These tender plants are related to gloxinia (Sinningia) and African violet (Saintpaulia) and look something like a cross between the two. They have fleshy, sometimes velvety leaves, and their trumpet-shaped flowers appear over a long season; some kinds flower intermittently all year.
Several species are of interest to fanciers, but the most widely available cape primroses are large-flowered hybrids, which form a 2-ft.-wide clump of long, narrow leaves. Foot-tall stems carry 112- to 2-in. flowers in white, blue, pink, rose, red, purple, often with blotches in a contrasting color. Plants in the subgenus Streptocarpella are similar, but leaves are held in stemless rosettes rather than on erect stems.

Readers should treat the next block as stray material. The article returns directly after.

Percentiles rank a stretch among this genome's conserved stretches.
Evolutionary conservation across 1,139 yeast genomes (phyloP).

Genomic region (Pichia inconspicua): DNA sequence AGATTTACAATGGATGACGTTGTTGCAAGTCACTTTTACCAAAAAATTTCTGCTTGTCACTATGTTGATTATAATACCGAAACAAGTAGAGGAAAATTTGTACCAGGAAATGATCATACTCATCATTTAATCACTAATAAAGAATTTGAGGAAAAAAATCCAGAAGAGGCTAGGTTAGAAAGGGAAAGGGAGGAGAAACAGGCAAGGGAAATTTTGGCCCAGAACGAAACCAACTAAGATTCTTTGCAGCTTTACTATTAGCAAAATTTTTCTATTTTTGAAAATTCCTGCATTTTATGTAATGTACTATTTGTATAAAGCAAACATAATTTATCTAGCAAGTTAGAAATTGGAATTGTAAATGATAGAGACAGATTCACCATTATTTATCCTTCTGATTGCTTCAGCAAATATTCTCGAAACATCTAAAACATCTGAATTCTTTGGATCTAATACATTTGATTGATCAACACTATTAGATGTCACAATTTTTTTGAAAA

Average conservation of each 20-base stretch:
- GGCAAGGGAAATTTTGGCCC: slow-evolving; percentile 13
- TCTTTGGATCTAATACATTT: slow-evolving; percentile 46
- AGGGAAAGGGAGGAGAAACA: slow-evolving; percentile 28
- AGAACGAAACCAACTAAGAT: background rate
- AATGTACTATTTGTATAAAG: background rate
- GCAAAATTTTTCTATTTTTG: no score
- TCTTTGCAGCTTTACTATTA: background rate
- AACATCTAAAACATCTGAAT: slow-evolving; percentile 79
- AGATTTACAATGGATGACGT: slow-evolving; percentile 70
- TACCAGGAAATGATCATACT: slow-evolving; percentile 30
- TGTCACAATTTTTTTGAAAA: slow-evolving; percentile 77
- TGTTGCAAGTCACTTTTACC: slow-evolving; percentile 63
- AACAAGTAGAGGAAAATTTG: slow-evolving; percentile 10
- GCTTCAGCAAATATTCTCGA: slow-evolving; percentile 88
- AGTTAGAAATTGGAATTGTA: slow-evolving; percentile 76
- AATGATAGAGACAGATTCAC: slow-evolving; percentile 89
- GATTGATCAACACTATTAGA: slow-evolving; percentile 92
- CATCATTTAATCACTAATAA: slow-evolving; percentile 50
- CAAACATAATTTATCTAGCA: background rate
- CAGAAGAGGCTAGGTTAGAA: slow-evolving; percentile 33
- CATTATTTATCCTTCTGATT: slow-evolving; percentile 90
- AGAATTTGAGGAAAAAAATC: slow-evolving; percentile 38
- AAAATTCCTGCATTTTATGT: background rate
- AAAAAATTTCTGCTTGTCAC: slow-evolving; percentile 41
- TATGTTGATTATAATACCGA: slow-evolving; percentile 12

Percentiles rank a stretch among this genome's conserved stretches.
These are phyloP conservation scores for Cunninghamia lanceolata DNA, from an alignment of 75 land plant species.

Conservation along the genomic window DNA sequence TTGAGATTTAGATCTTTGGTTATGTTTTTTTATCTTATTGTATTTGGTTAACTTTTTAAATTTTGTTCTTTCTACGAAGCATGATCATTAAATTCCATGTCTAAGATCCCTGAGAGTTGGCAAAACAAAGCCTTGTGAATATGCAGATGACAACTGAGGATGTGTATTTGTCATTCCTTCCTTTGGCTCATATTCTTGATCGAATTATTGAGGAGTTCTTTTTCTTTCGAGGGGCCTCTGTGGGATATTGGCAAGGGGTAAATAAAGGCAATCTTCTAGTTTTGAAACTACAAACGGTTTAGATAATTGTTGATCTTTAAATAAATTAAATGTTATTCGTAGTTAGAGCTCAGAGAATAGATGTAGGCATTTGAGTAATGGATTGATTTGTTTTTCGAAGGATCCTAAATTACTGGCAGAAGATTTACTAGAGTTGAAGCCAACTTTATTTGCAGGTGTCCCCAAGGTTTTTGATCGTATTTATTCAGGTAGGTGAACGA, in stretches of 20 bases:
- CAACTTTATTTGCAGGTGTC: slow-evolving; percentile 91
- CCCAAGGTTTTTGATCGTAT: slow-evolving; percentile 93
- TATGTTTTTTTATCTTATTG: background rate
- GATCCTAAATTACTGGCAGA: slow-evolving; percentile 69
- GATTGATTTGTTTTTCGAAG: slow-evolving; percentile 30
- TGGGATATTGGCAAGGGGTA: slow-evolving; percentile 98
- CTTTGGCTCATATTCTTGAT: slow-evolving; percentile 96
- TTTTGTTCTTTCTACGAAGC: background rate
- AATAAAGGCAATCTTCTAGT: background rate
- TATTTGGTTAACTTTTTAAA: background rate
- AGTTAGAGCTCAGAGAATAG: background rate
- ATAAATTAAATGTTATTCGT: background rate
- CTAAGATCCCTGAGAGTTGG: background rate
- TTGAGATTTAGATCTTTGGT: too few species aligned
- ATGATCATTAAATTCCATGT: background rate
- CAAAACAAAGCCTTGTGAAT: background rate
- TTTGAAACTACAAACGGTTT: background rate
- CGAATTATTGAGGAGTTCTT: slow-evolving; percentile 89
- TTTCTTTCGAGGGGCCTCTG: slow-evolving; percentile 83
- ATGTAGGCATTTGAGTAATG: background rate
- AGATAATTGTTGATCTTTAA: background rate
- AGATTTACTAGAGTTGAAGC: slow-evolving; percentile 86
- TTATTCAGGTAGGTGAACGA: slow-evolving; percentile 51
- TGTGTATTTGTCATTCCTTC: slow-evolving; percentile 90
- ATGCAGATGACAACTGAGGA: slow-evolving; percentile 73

All types are typically grown in containers in rich potting mix; repot annually in spring. In frost-free areas, grow outdoors in partial shade. Indoors, grow in bright light but with protection from hot sun. When in growth, water liberally but allow potting mix to dry between soakings. Apply a high-potash fertilizer every other week. In winter, cut back on fertilizer and keep plants barely moist. Remove spent flowers and stems.